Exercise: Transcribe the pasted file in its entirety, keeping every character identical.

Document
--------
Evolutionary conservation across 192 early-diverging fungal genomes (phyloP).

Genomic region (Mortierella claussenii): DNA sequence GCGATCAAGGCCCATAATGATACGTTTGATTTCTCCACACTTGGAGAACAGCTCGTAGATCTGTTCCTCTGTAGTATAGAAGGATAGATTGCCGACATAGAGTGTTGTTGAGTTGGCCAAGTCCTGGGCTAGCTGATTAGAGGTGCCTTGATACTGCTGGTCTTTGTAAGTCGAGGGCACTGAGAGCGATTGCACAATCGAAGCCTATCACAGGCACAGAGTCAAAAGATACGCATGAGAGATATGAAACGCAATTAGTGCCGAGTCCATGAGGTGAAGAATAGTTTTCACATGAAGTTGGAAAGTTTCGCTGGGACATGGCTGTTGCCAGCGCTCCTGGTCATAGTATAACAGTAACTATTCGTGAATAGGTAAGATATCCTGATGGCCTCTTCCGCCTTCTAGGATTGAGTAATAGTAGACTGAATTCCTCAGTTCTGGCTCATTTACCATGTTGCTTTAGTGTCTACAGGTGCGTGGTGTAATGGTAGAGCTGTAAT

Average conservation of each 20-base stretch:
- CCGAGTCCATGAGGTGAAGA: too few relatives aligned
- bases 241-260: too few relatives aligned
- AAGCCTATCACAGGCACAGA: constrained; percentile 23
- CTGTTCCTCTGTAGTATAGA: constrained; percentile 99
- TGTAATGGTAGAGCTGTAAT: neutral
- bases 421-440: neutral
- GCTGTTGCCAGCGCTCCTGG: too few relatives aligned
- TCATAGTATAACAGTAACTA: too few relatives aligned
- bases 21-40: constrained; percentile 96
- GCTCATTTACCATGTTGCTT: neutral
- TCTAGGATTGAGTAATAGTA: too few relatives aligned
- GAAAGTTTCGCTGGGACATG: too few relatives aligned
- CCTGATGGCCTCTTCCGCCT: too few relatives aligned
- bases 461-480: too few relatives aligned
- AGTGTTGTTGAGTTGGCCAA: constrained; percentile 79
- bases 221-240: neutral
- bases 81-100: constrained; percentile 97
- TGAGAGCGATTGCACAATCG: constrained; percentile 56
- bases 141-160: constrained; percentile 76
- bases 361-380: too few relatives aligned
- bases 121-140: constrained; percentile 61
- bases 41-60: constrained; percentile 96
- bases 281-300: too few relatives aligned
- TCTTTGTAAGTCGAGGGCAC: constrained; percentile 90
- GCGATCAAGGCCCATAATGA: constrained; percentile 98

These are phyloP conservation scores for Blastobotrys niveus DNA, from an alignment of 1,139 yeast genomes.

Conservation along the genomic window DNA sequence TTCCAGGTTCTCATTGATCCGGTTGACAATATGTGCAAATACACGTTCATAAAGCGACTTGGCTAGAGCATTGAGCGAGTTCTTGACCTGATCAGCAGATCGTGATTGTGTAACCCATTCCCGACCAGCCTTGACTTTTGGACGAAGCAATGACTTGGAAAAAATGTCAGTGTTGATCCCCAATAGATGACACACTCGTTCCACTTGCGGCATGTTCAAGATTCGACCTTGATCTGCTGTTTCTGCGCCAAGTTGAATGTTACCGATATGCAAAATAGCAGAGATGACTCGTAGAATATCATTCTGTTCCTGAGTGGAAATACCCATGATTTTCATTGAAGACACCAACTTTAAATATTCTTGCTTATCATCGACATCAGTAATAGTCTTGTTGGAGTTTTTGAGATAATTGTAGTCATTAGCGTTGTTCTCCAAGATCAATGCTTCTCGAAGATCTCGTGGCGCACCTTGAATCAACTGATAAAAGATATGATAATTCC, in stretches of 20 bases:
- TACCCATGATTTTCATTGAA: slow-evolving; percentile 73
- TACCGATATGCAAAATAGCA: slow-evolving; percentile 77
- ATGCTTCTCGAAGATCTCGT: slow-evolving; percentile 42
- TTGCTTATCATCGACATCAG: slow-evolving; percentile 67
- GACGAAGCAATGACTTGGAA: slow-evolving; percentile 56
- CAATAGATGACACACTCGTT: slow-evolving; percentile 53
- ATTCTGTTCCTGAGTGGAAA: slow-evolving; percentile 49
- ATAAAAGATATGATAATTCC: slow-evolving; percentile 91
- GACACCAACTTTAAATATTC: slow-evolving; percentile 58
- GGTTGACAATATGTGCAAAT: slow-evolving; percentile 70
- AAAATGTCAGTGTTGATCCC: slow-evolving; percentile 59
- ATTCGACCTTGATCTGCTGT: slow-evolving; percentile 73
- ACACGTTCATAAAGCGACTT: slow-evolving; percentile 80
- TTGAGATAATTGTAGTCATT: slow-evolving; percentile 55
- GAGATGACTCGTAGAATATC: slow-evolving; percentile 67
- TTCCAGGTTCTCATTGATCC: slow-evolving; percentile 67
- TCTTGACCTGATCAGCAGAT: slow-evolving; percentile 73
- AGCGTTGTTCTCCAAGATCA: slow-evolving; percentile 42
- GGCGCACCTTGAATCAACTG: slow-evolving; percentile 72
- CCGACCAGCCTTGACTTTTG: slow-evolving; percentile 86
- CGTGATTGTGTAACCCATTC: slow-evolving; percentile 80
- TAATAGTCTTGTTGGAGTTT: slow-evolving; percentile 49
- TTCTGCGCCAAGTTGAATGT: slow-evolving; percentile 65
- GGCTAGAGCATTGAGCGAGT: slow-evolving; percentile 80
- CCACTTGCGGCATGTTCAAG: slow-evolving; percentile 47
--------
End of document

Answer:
Evolutionary conservation across 192 early-diverging fungal genomes (phyloP).

Genomic region (Mortierella claussenii): DNA sequence GCGATCAAGGCCCATAATGATACGTTTGATTTCTCCACACTTGGAGAACAGCTCGTAGATCTGTTCCTCTGTAGTATAGAAGGATAGATTGCCGACATAGAGTGTTGTTGAGTTGGCCAAGTCCTGGGCTAGCTGATTAGAGGTGCCTTGATACTGCTGGTCTTTGTAAGTCGAGGGCACTGAGAGCGATTGCACAATCGAAGCCTATCACAGGCACAGAGTCAAAAGATACGCATGAGAGATATGAAACGCAATTAGTGCCGAGTCCATGAGGTGAAGAATAGTTTTCACATGAAGTTGGAAAGTTTCGCTGGGACATGGCTGTTGCCAGCGCTCCTGGTCATAGTATAACAGTAACTATTCGTGAATAGGTAAGATATCCTGATGGCCTCTTCCGCCTTCTAGGATTGAGTAATAGTAGACTGAATTCCTCAGTTCTGGCTCATTTACCATGTTGCTTTAGTGTCTACAGGTGCGTGGTGTAATGGTAGAGCTGTAAT

Average conservation of each 20-base stretch:
- CCGAGTCCATGAGGTGAAGA: too few relatives aligned
- bases 241-260: too few relatives aligned
- AAGCCTATCACAGGCACAGA: constrained; percentile 23
- CTGTTCCTCTGTAGTATAGA: constrained; percentile 99
- TGTAATGGTAGAGCTGTAAT: neutral
- bases 421-440: neutral
- GCTGTTGCCAGCGCTCCTGG: too few relatives aligned
- TCATAGTATAACAGTAACTA: too few relatives aligned
- bases 21-40: constrained; percentile 96
- GCTCATTTACCATGTTGCTT: neutral
- TCTAGGATTGAGTAATAGTA: too few relatives aligned
- GAAAGTTTCGCTGGGACATG: too few relatives aligned
- CCTGATGGCCTCTTCCGCCT: too few relatives aligned
- bases 461-480: too few relatives aligned
- AGTGTTGTTGAGTTGGCCAA: constrained; percentile 79
- bases 221-240: neutral
- bases 81-100: constrained; percentile 97
- TGAGAGCGATTGCACAATCG: constrained; percentile 56
- bases 141-160: constrained; percentile 76
- bases 361-380: too few relatives aligned
- bases 121-140: constrained; percentile 61
- bases 41-60: constrained; percentile 96
- bases 281-300: too few relatives aligned
- TCTTTGTAAGTCGAGGGCAC: constrained; percentile 90
- GCGATCAAGGCCCATAATGA: constrained; percentile 98

These are phyloP conservation scores for Blastobotrys niveus DNA, from an alignment of 1,139 yeast genomes.

Conservation along the genomic window DNA sequence TTCCAGGTTCTCATTGATCCGGTTGACAATATGTGCAAATACACGTTCATAAAGCGACTTGGCTAGAGCATTGAGCGAGTTCTTGACCTGATCAGCAGATCGTGATTGTGTAACCCATTCCCGACCAGCCTTGACTTTTGGACGAAGCAATGACTTGGAAAAAATGTCAGTGTTGATCCCCAATAGATGACACACTCGTTCCACTTGCGGCATGTTCAAGATTCGACCTTGATCTGCTGTTTCTGCGCCAAGTTGAATGTTACCGATATGCAAAATAGCAGAGATGACTCGTAGAATATCATTCTGTTCCTGAGTGGAAATACCCATGATTTTCATTGAAGACACCAACTTTAAATATTCTTGCTTATCATCGACATCAGTAATAGTCTTGTTGGAGTTTTTGAGATAATTGTAGTCATTAGCGTTGTTCTCCAAGATCAATGCTTCTCGAAGATCTCGTGGCGCACCTTGAATCAACTGATAAAAGATATGATAATTCC, in stretches of 20 bases:
- TACCCATGATTTTCATTGAA: slow-evolving; percentile 73
- TACCGATATGCAAAATAGCA: slow-evolving; percentile 77
- ATGCTTCTCGAAGATCTCGT: slow-evolving; percentile 42
- TTGCTTATCATCGACATCAG: slow-evolving; percentile 67
- GACGAAGCAATGACTTGGAA: slow-evolving; percentile 56
- CAATAGATGACACACTCGTT: slow-evolving; percentile 53
- ATTCTGTTCCTGAGTGGAAA: slow-evolving; percentile 49
- ATAAAAGATATGATAATTCC: slow-evolving; percentile 91
- GACACCAACTTTAAATATTC: slow-evolving; percentile 58
- GGTTGACAATATGTGCAAAT: slow-evolving; percentile 70
- AAAATGTCAGTGTTGATCCC: slow-evolving; percentile 59
- ATTCGACCTTGATCTGCTGT: slow-evolving; percentile 73
- ACACGTTCATAAAGCGACTT: slow-evolving; percentile 80
- TTGAGATAATTGTAGTCATT: slow-evolving; percentile 55
- GAGATGACTCGTAGAATATC: slow-evolving; percentile 67
- TTCCAGGTTCTCATTGATCC: slow-evolving; percentile 67
- TCTTGACCTGATCAGCAGAT: slow-evolving; percentile 73
- AGCGTTGTTCTCCAAGATCA: slow-evolving; percentile 42
- GGCGCACCTTGAATCAACTG: slow-evolving; percentile 72
- CCGACCAGCCTTGACTTTTG: slow-evolving; percentile 86
- CGTGATTGTGTAACCCATTC: slow-evolving; percentile 80
- TAATAGTCTTGTTGGAGTTT: slow-evolving; percentile 49
- TTCTGCGCCAAGTTGAATGT: slow-evolving; percentile 65
- GGCTAGAGCATTGAGCGAGT: slow-evolving; percentile 80
- CCACTTGCGGCATGTTCAAG: slow-evolving; percentile 47